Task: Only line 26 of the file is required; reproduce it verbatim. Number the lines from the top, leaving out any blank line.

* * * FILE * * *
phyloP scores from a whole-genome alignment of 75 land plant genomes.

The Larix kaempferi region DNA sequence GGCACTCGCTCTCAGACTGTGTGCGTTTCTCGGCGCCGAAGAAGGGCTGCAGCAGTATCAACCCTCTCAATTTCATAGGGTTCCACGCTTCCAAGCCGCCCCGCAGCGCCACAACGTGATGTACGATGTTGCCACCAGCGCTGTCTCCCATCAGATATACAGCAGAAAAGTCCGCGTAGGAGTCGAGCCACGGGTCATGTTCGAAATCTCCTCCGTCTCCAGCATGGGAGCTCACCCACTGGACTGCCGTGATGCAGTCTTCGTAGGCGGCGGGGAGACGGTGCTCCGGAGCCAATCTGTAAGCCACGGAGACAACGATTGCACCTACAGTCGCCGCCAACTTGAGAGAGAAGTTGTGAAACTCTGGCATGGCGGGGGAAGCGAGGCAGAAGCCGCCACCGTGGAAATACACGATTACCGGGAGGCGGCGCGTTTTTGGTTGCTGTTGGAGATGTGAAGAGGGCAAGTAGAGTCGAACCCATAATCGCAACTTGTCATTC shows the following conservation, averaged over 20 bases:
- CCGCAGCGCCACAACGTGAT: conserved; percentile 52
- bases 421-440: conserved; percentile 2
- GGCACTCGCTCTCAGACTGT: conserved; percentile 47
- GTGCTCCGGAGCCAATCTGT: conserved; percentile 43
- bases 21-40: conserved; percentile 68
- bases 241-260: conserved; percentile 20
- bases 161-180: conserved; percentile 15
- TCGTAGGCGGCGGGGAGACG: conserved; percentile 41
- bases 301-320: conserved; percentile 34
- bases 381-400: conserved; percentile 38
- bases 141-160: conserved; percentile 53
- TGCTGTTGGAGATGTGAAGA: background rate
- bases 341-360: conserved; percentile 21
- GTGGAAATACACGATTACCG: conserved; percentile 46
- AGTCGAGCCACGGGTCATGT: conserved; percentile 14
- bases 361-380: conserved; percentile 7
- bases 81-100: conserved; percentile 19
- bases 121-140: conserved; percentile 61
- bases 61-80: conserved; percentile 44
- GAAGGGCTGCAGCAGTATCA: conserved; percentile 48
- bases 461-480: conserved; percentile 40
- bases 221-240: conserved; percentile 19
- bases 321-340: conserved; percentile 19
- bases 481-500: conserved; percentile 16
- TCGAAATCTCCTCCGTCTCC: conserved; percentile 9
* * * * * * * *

- bases 481-500: conserved; percentile 16